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(This note is not part of the Regulations)
These Regulations revoke the Vehicles Crime (Registration of Registration Plate Suppliers) (England and Wales) Regulations 2002 (“the principal Regulations”) and make provision for the registration of registration plate suppliers which extends to the whole of the United Kingdom.
(a)provide that the selling of registration plates when fixed to a vehicle is exempted as not being the sale of a registration plate under section 17 of the Vehicles (Crime) Act 2001 where the seller is a dealer in vehicles and has arranged first registration of the vehicle or has not himself fixed the plates to the vehicle (regulation 3);
(b)prescribe the particulars to be contained in the register (regulation 4);
(c)prescribe the requirements for an application for registration and the fee (regulation 5);
(d)provide that a seller must obtain and verify information from a prospective purchaser before selling a plate (regulation 6 and the Schedule);
(e)provide for the keeping of records by registered persons (regulation 7); and
(f)revoke the principal Regulations and amending regulations (regulation 8).
A full impact assessment of the effect that this instrument will have on the costs of business and the voluntary sector is available from the Policy and External Communications Directorate at the Driver and Vehicle Licensing Agency, Swansea, SA6 7JL and is annexed to the Explanatory Memorandum which is available alongside the instrument on the OPSI website, www.opsi.gov.uk. A copy of the assessment has been placed in the library of each House of Parliament.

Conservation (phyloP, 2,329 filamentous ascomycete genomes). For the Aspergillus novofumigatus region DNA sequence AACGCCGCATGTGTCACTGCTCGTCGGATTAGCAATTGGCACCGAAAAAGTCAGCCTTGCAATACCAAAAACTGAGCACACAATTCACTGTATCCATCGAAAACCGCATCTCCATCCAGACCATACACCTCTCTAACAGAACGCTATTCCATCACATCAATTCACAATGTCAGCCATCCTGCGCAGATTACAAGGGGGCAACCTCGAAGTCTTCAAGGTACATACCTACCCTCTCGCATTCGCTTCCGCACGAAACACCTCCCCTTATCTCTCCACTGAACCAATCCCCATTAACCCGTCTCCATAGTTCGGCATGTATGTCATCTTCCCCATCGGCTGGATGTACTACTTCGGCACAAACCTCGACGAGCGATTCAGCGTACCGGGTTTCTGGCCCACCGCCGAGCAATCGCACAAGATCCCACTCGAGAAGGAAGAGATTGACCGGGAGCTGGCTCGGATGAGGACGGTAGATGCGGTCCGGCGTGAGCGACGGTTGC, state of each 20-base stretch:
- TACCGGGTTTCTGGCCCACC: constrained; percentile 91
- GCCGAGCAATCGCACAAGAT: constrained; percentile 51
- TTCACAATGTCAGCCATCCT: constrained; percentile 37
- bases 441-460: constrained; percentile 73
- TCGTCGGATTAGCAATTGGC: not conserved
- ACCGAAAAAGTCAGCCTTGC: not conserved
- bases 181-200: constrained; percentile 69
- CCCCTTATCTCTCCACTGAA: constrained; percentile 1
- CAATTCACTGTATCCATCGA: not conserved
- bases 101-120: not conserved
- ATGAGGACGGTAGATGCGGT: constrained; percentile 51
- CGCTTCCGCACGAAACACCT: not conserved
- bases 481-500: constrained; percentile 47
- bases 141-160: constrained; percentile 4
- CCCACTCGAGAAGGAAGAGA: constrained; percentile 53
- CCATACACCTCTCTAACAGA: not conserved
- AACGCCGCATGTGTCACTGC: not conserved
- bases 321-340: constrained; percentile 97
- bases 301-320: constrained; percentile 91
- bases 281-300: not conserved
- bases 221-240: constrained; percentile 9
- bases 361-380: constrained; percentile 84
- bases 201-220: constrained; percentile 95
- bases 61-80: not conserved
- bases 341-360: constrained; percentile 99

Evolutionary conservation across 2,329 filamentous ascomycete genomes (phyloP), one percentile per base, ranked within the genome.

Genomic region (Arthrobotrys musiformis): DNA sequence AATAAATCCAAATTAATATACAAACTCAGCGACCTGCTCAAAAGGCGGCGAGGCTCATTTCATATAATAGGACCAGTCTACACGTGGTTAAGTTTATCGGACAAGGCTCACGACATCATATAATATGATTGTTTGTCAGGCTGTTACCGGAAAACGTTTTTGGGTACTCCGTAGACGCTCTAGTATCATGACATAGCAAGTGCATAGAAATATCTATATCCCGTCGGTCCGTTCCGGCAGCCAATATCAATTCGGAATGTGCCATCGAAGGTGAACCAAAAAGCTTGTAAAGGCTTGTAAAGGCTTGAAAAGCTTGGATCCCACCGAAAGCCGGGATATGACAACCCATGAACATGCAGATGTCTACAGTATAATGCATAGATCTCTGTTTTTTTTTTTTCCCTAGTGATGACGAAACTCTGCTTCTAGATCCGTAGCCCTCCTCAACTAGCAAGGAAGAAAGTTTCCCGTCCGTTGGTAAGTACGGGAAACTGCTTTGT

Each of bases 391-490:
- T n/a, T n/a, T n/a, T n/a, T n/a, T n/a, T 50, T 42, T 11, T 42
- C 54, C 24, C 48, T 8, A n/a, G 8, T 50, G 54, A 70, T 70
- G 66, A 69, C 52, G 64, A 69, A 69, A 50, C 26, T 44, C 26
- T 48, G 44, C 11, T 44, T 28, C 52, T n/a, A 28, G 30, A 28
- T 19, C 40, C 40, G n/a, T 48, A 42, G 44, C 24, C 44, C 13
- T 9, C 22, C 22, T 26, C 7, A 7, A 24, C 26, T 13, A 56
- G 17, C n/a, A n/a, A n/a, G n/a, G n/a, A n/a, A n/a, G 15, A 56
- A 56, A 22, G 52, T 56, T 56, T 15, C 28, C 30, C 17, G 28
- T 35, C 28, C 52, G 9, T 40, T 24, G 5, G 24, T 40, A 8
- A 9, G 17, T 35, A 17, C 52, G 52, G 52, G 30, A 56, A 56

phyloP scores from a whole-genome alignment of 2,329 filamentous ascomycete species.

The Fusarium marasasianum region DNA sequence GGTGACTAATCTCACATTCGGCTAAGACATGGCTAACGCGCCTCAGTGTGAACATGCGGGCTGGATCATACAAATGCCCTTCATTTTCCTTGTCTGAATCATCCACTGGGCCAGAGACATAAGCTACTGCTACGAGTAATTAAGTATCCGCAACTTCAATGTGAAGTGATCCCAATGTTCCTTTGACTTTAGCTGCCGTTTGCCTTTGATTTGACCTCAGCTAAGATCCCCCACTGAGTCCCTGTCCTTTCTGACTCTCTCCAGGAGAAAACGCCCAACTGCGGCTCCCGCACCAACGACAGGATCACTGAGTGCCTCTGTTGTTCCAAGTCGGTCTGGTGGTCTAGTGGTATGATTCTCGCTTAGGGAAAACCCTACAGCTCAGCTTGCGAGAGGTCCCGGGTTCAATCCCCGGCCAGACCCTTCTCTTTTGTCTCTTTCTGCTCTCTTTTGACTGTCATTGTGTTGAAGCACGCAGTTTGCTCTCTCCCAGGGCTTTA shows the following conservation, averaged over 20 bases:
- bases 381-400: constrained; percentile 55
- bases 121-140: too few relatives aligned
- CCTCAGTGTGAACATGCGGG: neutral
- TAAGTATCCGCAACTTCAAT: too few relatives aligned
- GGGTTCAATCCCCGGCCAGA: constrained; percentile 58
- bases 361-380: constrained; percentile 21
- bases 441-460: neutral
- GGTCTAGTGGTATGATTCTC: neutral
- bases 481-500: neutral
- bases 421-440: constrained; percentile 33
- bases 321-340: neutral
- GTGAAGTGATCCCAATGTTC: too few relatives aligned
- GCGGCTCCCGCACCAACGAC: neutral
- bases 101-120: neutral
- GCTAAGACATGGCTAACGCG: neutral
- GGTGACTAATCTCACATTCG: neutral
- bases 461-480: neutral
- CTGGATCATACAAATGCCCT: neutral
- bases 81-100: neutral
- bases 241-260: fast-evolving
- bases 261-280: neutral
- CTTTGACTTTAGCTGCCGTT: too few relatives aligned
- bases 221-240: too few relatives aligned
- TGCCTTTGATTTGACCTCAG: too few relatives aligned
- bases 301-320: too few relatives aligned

Explanatory Memorandum sets out a brief statement of the purpose of a Statutory Instrument and provides information about its policy objective and policy implications. They aim to make the Statutory Instrument accessible to readers who are not legally qualified and accompany any Statutory Instrument or Draft Statutory Instrument laid before Parliament from June 2004 onwards.
Impact Assessments generally accompany all UK Government interventions of a regulatory nature that affect the private sector, civil society organisations and public services. They apply regardless of whether the regulation originates from a domestic or international source and can accompany primary (Acts etc) and secondary legislation (SIs). An Impact Assessment allows those with an interest in the policy area to understand:
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